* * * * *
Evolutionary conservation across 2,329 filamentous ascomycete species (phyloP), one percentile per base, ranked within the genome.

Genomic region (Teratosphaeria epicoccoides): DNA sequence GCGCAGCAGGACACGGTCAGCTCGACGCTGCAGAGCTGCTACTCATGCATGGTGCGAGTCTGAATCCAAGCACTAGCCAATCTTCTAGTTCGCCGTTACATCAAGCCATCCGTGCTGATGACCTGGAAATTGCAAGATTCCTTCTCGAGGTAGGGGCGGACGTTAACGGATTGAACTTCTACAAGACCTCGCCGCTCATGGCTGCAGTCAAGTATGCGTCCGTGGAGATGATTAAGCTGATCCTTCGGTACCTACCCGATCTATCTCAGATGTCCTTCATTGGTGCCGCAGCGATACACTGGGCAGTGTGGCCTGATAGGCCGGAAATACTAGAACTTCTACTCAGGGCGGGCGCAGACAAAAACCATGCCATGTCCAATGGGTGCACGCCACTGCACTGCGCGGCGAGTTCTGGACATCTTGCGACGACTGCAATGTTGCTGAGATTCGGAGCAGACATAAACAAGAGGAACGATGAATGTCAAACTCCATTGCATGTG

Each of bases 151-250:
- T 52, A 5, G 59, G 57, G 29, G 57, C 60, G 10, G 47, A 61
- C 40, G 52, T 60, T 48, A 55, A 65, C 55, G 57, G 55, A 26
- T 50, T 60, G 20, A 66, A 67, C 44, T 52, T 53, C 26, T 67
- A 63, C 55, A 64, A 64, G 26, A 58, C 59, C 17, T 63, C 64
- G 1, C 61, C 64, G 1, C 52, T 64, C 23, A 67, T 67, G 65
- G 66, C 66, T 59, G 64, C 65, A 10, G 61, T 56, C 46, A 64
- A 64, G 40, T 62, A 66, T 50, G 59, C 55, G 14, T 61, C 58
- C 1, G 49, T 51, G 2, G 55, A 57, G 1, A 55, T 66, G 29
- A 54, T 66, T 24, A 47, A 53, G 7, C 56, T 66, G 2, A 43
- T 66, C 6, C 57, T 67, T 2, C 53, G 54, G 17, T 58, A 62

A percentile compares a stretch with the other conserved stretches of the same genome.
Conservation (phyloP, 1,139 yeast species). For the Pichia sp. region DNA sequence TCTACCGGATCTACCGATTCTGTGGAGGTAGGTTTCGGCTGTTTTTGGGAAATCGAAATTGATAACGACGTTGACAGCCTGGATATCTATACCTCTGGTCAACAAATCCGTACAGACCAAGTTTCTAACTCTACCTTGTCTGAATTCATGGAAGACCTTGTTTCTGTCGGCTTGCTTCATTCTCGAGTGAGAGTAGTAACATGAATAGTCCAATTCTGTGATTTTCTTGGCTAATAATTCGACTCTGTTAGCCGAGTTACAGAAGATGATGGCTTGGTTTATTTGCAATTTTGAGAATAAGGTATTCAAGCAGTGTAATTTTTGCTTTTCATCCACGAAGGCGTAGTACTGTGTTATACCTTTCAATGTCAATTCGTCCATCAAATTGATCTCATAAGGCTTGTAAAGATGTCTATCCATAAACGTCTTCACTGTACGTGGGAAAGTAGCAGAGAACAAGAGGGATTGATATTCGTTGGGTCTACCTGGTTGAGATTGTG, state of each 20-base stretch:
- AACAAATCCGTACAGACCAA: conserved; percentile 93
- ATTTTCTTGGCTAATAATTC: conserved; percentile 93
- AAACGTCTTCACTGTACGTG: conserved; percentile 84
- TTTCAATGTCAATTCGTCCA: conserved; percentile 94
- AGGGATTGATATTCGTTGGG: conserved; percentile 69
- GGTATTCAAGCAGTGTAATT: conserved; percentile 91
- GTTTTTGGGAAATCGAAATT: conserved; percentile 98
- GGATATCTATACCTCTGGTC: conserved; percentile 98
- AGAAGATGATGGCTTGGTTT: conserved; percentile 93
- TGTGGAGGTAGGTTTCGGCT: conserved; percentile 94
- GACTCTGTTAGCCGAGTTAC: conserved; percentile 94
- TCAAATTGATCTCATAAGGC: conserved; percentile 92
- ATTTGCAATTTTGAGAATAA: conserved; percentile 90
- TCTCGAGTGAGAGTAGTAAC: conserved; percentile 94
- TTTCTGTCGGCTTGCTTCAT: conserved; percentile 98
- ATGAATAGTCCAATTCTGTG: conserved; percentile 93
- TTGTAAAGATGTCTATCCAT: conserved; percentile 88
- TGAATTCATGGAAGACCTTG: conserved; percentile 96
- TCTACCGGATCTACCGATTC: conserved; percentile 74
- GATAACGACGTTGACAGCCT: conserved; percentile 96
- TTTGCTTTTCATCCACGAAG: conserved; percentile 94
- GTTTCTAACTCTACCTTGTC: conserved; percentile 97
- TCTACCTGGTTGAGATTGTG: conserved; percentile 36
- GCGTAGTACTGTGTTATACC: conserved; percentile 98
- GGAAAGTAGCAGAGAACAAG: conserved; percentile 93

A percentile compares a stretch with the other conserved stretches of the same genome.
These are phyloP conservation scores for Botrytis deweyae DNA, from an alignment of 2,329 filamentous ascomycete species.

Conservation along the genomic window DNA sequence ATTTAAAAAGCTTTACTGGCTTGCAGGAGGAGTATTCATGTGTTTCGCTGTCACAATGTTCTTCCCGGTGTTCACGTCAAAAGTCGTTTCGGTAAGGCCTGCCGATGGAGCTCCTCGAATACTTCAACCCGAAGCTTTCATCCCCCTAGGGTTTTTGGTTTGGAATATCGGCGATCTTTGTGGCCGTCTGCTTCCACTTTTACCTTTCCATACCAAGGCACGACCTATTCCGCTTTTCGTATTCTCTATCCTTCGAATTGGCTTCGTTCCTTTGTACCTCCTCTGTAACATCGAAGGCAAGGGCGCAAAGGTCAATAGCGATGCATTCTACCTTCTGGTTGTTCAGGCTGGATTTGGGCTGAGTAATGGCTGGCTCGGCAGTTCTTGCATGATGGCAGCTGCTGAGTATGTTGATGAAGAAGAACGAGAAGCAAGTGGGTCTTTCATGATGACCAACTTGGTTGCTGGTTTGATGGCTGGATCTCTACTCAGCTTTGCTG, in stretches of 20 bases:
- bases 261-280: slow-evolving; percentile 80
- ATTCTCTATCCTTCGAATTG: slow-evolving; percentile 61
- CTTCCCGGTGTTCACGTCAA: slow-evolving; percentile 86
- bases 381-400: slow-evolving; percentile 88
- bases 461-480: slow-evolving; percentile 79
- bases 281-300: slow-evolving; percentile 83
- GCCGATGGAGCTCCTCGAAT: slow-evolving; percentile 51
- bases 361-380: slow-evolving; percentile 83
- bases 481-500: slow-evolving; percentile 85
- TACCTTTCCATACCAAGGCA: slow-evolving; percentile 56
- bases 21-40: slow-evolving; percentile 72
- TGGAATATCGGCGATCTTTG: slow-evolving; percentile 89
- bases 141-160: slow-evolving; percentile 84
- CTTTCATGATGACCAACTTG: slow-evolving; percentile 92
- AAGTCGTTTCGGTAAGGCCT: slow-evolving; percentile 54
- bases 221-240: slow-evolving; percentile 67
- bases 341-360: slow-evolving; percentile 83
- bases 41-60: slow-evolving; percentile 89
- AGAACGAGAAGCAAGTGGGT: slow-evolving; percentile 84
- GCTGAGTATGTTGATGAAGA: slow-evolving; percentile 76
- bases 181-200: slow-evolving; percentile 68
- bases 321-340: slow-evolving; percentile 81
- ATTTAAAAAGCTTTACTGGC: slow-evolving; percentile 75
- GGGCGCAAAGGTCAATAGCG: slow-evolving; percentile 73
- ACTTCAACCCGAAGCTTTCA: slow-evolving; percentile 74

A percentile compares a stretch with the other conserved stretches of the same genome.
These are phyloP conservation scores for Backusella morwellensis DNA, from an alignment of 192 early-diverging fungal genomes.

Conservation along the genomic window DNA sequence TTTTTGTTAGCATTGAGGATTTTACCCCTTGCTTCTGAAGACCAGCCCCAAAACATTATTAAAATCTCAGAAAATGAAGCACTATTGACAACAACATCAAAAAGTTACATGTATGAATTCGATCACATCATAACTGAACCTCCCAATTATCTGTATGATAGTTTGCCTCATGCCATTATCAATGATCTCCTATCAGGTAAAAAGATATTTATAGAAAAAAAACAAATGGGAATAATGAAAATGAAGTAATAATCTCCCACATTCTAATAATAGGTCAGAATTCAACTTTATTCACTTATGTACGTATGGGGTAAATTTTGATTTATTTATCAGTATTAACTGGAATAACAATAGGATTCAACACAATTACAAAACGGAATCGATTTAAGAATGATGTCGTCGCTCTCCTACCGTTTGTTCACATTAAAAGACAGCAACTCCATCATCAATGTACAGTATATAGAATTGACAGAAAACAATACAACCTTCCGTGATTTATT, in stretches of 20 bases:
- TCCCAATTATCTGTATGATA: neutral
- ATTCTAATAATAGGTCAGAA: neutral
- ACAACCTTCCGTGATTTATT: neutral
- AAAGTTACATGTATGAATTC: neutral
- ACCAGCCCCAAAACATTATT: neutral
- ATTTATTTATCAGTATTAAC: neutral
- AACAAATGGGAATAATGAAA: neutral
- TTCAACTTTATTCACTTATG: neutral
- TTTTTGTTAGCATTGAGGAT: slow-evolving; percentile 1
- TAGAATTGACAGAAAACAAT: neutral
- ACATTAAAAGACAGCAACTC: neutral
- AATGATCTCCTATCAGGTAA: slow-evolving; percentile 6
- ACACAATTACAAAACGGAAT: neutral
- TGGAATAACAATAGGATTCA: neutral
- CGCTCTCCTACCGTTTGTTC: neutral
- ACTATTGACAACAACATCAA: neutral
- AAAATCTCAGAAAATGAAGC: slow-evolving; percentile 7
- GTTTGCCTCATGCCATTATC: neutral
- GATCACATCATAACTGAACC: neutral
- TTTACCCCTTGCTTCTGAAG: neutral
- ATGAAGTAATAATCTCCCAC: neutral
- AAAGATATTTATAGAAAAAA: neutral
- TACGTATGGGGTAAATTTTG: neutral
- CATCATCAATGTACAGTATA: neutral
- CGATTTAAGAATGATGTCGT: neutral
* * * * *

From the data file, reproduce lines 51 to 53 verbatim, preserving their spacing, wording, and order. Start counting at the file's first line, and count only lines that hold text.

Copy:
- bases 361-380: slow-evolving; percentile 83
- bases 481-500: slow-evolving; percentile 85
- TACCTTTCCATACCAAGGCA: slow-evolving; percentile 56